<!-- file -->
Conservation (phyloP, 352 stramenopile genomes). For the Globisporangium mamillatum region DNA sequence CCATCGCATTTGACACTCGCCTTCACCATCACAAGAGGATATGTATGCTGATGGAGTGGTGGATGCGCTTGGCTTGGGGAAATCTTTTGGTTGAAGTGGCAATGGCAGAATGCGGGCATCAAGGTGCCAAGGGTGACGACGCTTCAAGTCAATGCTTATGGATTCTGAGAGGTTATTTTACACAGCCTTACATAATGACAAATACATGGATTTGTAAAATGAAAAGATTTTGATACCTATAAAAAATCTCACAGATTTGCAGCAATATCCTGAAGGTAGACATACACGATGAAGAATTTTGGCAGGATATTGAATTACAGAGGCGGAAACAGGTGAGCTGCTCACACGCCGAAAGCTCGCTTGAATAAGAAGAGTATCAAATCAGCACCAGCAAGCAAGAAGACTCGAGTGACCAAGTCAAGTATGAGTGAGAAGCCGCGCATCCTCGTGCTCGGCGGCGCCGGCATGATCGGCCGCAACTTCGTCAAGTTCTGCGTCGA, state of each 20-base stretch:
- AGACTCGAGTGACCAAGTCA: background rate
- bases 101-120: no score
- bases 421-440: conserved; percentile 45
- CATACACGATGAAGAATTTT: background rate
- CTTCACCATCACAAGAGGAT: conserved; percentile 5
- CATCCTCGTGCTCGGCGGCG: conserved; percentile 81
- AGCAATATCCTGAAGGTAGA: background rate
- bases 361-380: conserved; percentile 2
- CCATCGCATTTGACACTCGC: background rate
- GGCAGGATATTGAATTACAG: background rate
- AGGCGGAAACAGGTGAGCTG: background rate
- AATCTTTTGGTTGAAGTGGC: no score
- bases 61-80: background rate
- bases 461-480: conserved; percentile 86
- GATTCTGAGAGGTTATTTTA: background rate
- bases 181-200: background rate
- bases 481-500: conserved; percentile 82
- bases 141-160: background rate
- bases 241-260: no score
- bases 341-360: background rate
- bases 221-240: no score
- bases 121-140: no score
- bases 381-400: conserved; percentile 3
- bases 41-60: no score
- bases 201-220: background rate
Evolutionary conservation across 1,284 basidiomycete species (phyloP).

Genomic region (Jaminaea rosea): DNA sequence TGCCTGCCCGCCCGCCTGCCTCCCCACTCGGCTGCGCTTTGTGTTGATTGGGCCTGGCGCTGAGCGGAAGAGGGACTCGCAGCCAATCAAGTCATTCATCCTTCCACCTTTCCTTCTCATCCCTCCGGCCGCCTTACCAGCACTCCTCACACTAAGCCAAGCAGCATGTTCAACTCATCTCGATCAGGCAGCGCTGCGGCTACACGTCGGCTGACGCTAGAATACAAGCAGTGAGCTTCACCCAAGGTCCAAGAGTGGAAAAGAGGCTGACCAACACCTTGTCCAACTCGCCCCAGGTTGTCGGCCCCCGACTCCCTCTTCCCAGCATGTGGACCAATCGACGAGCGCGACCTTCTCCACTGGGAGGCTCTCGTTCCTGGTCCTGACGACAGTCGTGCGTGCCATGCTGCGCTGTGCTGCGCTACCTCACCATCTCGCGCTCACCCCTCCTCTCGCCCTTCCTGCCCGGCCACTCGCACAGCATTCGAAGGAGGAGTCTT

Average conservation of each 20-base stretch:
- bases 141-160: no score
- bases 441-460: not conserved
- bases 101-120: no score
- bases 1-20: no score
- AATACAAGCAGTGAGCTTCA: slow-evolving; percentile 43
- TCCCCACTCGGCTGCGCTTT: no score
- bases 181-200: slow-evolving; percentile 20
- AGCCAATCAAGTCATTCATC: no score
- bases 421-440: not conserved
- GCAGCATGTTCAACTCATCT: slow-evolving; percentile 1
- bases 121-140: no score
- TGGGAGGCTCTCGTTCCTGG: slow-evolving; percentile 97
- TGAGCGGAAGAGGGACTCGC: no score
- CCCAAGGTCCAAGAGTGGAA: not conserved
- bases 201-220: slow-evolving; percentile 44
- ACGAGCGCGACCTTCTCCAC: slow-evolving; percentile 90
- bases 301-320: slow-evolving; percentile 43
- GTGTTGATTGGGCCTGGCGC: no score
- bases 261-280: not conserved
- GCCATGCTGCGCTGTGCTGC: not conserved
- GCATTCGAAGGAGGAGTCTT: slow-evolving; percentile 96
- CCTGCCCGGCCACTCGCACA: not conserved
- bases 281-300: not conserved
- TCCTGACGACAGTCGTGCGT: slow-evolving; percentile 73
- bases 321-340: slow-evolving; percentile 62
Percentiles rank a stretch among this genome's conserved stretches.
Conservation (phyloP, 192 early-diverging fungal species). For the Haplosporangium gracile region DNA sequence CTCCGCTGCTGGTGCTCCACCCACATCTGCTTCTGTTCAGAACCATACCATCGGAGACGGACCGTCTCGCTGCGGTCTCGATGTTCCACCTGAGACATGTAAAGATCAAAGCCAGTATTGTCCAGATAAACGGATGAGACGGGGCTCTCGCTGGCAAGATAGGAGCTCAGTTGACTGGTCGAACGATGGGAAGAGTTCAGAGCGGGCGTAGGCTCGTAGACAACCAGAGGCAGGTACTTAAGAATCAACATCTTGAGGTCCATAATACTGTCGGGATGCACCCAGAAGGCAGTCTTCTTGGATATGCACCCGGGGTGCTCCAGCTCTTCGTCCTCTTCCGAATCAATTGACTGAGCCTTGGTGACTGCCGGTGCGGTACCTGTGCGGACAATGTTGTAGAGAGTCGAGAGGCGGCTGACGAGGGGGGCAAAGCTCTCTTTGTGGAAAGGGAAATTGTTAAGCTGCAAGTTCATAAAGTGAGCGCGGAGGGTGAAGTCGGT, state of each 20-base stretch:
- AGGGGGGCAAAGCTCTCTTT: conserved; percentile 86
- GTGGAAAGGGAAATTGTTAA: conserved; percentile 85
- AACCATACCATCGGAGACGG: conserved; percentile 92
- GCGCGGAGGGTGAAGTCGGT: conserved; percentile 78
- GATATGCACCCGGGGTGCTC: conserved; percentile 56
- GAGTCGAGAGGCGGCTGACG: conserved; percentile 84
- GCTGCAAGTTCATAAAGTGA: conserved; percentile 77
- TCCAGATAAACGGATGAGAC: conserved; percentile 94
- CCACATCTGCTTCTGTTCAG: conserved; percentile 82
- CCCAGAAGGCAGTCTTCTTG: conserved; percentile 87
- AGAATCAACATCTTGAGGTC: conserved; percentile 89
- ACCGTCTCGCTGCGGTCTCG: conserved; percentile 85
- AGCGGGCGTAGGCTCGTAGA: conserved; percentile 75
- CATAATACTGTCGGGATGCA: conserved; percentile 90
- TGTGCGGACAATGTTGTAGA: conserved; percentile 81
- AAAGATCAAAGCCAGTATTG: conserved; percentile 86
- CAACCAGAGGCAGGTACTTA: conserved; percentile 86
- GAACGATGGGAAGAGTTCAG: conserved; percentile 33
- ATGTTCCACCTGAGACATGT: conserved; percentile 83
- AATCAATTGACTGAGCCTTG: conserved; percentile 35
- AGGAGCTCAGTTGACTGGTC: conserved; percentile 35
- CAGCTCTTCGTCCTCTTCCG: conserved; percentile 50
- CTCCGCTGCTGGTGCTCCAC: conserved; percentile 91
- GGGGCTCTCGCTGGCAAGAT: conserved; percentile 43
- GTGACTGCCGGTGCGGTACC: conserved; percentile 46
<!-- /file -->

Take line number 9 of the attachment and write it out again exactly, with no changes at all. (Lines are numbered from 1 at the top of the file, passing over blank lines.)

- bases 361-380: conserved; percentile 2